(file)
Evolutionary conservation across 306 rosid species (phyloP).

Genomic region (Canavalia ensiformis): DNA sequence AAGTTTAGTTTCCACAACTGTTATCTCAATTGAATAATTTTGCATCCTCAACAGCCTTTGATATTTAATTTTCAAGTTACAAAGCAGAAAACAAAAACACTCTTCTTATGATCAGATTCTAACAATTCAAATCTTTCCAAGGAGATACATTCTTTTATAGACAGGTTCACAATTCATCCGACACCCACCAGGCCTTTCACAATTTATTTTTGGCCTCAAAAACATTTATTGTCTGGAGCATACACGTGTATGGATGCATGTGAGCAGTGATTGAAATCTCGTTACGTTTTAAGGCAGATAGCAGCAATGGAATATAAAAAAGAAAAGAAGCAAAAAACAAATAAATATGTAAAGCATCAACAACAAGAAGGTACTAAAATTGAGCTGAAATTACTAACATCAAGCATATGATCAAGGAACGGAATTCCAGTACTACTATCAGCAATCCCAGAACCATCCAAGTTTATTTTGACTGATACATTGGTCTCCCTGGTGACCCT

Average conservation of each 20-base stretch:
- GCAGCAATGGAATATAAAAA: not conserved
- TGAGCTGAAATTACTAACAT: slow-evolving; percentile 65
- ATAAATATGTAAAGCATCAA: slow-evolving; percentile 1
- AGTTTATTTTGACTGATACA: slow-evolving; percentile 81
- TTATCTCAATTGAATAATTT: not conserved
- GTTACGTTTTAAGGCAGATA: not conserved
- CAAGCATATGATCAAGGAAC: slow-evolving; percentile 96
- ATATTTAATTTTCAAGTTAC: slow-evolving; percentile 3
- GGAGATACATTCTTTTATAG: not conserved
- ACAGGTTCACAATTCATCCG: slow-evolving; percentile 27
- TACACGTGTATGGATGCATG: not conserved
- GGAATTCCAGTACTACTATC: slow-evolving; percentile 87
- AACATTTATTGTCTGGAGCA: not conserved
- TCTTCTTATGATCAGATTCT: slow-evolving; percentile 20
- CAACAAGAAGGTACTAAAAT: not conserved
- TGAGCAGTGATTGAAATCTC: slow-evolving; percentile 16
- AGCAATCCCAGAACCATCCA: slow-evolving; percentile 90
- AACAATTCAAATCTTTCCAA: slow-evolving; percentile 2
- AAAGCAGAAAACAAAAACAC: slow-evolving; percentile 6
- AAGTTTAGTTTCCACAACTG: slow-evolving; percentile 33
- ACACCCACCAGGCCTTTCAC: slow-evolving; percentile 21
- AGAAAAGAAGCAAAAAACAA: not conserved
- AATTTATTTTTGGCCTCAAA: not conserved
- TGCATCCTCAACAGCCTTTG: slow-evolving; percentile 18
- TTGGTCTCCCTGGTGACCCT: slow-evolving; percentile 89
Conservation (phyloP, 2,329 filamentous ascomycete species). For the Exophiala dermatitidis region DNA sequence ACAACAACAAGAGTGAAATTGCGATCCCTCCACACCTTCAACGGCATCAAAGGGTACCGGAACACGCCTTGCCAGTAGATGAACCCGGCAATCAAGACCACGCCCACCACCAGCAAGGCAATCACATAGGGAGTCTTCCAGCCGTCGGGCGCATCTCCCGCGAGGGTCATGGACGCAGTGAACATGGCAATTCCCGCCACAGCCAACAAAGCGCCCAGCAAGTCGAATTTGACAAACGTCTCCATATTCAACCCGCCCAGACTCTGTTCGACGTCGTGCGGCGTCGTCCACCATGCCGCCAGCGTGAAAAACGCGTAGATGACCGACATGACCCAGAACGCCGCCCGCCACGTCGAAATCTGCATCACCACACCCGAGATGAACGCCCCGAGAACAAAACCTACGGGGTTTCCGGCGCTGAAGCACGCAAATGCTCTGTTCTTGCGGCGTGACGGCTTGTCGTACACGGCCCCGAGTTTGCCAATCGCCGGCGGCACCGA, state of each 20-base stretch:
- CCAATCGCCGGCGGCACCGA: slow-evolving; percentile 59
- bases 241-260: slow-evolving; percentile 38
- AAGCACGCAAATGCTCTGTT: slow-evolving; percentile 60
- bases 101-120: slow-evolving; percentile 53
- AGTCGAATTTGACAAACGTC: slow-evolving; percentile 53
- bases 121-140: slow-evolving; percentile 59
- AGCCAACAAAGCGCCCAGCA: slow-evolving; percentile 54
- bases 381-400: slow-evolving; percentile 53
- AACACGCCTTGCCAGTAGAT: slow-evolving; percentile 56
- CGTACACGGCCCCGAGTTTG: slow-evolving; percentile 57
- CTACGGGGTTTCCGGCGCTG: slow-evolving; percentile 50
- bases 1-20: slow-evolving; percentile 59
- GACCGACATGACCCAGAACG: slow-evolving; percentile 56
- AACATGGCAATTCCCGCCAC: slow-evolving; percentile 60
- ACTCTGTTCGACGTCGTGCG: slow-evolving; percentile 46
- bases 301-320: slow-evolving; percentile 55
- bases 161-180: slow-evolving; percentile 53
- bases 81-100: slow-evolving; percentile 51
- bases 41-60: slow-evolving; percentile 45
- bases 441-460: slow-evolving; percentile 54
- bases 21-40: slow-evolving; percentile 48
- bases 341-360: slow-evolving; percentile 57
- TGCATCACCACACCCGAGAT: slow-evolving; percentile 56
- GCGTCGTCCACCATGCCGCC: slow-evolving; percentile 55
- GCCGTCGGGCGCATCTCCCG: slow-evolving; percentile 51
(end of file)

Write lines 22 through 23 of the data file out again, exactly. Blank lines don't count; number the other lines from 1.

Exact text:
- AAAGCAGAAAACAAAAACAC: slow-evolving; percentile 6
- AAGTTTAGTTTCCACAACTG: slow-evolving; percentile 33